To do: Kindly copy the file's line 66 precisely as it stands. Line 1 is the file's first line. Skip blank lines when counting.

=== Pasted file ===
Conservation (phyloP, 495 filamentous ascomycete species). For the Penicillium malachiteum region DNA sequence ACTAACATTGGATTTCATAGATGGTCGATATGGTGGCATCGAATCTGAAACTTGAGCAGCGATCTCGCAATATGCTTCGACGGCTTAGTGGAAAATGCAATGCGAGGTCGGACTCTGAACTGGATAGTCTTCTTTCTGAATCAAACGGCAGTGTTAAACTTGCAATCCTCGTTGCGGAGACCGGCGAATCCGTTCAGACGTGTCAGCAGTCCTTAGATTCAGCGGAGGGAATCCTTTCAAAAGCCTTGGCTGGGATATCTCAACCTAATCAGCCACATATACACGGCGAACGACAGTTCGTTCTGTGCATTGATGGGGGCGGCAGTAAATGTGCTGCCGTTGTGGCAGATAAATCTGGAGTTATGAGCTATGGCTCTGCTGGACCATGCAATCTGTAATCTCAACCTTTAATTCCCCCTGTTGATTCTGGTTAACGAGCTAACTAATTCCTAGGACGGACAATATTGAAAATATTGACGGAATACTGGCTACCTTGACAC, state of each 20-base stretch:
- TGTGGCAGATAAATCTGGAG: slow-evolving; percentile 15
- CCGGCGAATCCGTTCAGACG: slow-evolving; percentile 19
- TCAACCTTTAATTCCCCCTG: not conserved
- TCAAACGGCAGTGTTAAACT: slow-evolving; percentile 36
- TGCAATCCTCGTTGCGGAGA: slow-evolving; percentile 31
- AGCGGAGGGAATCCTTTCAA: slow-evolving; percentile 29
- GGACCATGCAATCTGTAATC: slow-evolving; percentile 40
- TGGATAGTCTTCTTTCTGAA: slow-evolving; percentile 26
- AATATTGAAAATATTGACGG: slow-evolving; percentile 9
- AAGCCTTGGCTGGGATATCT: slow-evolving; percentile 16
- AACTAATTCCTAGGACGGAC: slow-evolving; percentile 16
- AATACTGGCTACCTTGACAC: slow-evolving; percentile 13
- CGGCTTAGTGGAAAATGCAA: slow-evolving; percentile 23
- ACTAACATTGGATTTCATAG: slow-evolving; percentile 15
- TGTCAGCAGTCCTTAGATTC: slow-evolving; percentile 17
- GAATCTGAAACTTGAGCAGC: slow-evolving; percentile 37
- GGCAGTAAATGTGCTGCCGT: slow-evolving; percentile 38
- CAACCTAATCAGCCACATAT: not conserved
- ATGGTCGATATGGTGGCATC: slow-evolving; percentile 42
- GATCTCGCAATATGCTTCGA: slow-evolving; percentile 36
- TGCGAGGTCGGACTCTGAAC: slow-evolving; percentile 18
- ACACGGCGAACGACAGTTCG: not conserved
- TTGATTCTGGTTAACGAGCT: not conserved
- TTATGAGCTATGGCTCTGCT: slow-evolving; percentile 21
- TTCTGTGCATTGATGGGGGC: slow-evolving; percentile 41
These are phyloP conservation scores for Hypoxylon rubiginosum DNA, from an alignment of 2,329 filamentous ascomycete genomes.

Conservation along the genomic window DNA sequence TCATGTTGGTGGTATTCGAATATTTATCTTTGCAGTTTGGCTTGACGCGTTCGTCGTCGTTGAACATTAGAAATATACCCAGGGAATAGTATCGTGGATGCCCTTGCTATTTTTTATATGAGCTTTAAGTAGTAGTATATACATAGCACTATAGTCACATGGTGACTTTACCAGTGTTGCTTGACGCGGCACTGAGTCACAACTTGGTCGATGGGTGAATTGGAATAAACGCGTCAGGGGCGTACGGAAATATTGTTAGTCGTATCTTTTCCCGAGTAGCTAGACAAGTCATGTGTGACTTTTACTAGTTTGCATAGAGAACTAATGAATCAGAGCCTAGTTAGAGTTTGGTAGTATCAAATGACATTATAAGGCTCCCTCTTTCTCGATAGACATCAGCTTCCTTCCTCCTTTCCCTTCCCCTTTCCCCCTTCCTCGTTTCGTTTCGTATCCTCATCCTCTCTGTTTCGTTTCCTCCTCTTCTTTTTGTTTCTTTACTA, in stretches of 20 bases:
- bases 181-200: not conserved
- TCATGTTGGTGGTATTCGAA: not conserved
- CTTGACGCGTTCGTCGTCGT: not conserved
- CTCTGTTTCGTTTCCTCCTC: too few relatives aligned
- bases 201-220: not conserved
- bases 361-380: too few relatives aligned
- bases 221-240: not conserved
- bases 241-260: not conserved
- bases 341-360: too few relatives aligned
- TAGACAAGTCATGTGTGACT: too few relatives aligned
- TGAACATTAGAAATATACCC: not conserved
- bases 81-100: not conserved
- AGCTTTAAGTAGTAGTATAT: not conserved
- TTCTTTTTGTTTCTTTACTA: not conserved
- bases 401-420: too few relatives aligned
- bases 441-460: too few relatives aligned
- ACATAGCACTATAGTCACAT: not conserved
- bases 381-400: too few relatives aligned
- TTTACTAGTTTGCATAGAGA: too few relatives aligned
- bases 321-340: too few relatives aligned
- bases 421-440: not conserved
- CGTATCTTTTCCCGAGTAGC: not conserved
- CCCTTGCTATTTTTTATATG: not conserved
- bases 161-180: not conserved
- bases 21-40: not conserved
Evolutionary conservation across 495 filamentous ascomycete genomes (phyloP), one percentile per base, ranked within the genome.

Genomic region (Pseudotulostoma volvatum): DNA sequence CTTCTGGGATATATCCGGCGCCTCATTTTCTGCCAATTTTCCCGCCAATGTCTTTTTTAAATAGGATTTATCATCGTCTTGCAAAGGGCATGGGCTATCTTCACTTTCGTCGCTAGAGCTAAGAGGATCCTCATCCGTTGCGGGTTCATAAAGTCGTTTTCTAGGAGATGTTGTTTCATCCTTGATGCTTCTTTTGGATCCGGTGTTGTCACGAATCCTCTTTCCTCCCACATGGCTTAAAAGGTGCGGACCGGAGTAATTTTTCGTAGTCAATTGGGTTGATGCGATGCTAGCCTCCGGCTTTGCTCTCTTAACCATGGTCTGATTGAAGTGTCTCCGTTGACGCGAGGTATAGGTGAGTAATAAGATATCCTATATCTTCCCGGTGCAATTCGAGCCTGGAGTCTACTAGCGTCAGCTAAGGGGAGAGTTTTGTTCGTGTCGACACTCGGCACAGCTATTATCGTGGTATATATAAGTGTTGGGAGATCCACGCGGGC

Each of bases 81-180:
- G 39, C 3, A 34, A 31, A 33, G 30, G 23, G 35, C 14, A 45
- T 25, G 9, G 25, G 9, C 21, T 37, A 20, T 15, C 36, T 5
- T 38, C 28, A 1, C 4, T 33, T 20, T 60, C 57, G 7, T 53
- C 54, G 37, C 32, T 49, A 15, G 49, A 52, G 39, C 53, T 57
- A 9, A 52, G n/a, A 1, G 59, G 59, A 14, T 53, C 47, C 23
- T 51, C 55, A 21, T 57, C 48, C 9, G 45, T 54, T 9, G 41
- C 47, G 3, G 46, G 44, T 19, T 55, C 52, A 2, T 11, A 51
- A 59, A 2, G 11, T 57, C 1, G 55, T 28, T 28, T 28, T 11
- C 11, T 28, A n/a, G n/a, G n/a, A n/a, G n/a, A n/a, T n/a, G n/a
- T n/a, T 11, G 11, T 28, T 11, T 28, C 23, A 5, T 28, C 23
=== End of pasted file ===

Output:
- T n/a, T 11, G 11, T 28, T 11, T 28, C 23, A 5, T 28, C 23